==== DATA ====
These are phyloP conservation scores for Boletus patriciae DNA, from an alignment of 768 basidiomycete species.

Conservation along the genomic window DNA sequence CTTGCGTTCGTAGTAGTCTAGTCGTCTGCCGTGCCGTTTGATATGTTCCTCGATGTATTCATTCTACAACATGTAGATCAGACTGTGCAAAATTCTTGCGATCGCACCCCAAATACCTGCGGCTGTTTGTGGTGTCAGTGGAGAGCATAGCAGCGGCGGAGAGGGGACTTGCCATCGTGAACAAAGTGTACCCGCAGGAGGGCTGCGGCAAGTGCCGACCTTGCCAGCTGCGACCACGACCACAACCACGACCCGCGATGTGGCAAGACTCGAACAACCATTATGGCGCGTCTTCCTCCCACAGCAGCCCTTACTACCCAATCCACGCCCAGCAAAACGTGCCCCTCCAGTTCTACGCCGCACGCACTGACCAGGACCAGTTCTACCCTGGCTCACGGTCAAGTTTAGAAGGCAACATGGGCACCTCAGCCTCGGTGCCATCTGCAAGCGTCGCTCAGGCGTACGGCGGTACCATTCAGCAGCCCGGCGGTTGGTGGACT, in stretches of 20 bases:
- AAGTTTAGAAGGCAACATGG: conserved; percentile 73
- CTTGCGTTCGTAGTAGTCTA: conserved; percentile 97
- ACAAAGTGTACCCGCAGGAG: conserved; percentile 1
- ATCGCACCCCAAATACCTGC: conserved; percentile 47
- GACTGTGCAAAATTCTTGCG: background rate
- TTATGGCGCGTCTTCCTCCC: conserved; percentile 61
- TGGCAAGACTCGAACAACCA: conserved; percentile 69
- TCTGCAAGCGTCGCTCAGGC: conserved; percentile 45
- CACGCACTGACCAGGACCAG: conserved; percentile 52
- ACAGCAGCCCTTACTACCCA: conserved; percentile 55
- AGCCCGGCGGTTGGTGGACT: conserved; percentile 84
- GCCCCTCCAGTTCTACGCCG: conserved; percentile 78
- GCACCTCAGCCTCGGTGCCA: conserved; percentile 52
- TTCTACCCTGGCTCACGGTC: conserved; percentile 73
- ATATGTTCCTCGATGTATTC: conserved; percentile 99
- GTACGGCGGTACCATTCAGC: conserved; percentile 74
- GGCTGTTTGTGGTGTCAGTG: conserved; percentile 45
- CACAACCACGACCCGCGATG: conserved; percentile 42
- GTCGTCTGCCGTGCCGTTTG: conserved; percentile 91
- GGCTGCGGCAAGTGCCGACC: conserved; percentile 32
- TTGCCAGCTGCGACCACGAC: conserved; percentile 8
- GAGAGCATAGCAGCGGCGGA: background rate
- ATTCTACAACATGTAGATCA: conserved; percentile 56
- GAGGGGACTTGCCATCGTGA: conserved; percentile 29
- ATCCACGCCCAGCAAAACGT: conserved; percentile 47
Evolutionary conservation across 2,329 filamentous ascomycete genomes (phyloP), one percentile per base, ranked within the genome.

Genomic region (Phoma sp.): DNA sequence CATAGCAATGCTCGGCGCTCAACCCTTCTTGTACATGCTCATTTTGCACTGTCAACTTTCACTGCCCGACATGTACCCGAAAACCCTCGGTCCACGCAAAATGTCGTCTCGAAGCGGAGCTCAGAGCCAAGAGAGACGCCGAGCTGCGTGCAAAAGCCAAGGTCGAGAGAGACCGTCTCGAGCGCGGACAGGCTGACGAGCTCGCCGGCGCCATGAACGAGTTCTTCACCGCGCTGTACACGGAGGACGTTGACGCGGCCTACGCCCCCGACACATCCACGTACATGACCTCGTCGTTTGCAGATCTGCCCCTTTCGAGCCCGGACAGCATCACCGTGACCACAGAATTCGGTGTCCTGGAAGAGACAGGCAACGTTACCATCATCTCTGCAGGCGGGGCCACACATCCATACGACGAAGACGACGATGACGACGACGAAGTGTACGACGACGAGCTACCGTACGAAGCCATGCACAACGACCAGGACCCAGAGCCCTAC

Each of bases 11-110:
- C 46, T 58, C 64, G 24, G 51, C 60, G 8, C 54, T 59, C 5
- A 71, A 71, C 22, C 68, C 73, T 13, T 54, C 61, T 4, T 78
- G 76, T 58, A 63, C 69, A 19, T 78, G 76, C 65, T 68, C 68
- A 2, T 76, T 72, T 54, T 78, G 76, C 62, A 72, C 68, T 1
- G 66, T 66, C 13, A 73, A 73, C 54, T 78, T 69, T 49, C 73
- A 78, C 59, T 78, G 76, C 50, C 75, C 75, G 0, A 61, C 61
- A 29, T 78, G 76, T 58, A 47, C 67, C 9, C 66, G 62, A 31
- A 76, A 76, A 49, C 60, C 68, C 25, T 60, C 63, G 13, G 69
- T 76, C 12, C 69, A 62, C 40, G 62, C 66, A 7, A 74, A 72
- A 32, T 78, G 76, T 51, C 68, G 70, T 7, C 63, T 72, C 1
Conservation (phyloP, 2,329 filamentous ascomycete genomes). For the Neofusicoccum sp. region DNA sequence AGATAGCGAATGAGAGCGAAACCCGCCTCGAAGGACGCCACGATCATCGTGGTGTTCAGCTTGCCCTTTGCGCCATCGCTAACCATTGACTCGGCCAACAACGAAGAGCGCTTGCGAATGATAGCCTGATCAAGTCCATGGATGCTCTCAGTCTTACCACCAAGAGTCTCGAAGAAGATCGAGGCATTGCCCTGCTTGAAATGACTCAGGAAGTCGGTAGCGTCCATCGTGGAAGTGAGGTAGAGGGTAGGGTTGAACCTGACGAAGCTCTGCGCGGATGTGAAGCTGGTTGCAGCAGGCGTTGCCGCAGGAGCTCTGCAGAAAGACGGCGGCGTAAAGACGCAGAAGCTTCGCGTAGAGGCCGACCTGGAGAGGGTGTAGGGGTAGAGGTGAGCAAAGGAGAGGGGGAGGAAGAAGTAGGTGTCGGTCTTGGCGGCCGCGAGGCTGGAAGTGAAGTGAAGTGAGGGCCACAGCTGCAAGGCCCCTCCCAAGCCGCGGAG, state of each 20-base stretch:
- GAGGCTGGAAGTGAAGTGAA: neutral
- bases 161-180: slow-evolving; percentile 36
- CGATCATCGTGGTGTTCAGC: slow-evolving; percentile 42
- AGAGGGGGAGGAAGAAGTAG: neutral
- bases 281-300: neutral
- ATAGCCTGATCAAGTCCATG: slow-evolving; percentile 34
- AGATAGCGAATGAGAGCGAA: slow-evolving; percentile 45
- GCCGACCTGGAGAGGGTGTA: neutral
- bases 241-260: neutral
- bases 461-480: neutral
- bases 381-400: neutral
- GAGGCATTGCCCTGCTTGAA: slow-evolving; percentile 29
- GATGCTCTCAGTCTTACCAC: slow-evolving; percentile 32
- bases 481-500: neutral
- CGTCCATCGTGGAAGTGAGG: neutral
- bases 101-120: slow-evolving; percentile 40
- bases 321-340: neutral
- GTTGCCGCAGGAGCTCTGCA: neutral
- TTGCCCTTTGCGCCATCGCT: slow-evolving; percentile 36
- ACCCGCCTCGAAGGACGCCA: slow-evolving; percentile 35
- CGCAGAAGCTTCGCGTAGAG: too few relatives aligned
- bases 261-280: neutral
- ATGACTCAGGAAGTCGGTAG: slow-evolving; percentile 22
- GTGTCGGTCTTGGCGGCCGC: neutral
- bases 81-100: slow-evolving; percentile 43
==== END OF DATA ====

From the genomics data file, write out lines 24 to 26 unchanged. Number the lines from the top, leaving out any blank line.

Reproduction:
- GAGAGCATAGCAGCGGCGGA: background rate
- ATTCTACAACATGTAGATCA: conserved; percentile 56
- GAGGGGACTTGCCATCGTGA: conserved; percentile 29